I don’t put too much stock in that diagnosis. It’s a quarter-century old and I have functioned mostly without medication since. I keep Klonapin and Ambien around in case of emergency. Having had two manic episodes (one at 21 in Ireland, in 1991; the other in 1999 at 29), I know that sleepless nights are not something I can play with. While I live with a certain vulnerability, I don’t suffer from clinical depression or cycle rapidly. What happened in ’91 and ’99 resembles what I’ve read about descriptions of mania. Both were in mid-April. (Both were also preceded, incidentally, by trying to read Ulysses.) In both cases, I lost the ability to go to sleep and spoke rapidly to try to keep up with the barrage of insights (some useful, some nonsense) that were firing in my brain. In Ireland, I had worked at a late-night takeaway restaurant with a retired fisherman/history professor who would fill the time by telling me about the history of the freemasons. He showed me the symbol on American money and told me most of our presidents had been members. A year away from home allowed me to have some painful realizations about my father that were difficult to contain, so I escaped to a manic state where I was discovering which men were masons and which women were part of a (possibly valid) coven of witches in Galway. I was taken to the hospital in an ambulance, convinced I was either about to give birth or be born, strapped down and forcibly injected with anti-psychotics. At 29, I was choosing between a long-distance relationship with a man and a local one with a fellow female adjunct professor. I was also becoming woke to my privilege without quite having the language for it and in over my head teaching college students in Downtown Brooklyn. This time when I stopped sleeping, I made my apartment into a vast art installation with tax documents and symbolic objects. I had a dead butterfly framed in glass; I smashed the glass and inserted a sleeping pill next to the butterfly’s head. I had seen this one coming though, and contacted friends and family when I stopped sleeping, and they surrounded me and helped me avoid the hospital this time. (After all was said and done, I wound up with one lover, not two, so at least I managed to simplify something for myself.)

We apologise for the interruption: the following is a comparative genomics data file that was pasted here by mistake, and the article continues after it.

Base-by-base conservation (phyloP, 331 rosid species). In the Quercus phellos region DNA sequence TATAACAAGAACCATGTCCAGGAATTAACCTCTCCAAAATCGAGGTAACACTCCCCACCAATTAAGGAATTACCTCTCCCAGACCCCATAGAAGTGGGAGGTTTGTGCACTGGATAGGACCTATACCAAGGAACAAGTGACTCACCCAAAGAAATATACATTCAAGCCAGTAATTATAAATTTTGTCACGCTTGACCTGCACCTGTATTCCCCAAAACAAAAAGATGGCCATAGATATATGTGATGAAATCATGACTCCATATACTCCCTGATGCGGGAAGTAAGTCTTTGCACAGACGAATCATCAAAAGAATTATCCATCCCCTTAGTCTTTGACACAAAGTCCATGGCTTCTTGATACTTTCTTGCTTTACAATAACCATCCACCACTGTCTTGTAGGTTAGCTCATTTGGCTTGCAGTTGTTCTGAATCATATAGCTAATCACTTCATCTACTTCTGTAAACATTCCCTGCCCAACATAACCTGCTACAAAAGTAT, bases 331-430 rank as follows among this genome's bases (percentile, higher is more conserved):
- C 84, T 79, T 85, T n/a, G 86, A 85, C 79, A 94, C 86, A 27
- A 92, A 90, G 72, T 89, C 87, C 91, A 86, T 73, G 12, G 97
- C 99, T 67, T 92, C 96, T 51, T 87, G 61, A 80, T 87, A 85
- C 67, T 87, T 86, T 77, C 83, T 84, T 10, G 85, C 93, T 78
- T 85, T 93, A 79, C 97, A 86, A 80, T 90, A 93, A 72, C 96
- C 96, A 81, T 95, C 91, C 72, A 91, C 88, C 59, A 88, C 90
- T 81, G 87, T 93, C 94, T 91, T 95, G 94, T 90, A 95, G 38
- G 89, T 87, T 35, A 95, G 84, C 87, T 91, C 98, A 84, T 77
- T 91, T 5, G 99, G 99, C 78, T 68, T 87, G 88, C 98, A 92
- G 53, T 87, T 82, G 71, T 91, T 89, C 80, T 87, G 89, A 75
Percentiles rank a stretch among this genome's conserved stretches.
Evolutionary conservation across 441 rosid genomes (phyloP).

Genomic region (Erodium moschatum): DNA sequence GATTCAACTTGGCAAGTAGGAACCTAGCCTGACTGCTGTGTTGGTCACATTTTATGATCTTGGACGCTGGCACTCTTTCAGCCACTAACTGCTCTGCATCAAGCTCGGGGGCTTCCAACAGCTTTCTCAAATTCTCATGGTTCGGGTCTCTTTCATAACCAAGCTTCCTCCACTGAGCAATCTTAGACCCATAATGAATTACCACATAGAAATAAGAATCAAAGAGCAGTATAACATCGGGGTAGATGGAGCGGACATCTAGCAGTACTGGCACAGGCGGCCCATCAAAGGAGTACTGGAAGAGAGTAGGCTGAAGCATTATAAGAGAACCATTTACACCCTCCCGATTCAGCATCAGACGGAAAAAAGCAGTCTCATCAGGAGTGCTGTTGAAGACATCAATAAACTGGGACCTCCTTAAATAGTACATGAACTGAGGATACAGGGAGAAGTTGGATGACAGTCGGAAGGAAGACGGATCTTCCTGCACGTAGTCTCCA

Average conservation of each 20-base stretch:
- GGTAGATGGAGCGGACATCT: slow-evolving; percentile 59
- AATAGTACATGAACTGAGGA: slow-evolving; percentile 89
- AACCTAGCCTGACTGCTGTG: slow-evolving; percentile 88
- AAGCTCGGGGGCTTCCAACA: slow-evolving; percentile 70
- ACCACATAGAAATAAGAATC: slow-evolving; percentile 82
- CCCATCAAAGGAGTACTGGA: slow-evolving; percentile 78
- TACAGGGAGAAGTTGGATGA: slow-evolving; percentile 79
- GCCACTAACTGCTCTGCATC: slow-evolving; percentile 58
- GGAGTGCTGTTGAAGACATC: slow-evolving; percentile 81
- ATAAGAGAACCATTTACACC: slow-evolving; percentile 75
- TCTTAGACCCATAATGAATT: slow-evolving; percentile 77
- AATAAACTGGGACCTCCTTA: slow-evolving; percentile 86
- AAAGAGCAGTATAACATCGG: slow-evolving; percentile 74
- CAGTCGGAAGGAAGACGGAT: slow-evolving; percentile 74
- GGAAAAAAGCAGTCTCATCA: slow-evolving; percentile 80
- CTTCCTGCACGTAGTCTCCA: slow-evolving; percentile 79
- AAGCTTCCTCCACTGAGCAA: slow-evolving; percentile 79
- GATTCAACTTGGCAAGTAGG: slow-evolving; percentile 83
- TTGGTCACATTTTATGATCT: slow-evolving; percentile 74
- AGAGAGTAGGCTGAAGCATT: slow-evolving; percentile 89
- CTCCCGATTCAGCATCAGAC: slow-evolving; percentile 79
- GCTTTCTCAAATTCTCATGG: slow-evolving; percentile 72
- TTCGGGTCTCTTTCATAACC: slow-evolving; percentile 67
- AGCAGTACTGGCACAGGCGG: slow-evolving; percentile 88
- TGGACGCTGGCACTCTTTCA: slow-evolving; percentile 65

In a season five episode of Homeland, (episode 3, the one I discussed with the therapist) Carrie decides to go off her meds because she knows it will give her the intense attentiveness she needs to figure out who is trying to kill her. She warns her boyfriend, who has never seen her manic, that he might see another side of her and asks that he be a kind of mental designated driver. She tells him they might have great sex but she might not be very nice. He agrees in earnest, but soon enough, she’s swigging vodka in a spiral of photographs of enemies and calling him a boring, lousy lay. (Reader, he leaves her. When people tell you they are prepared to see all sides of you, do not take them at their word.)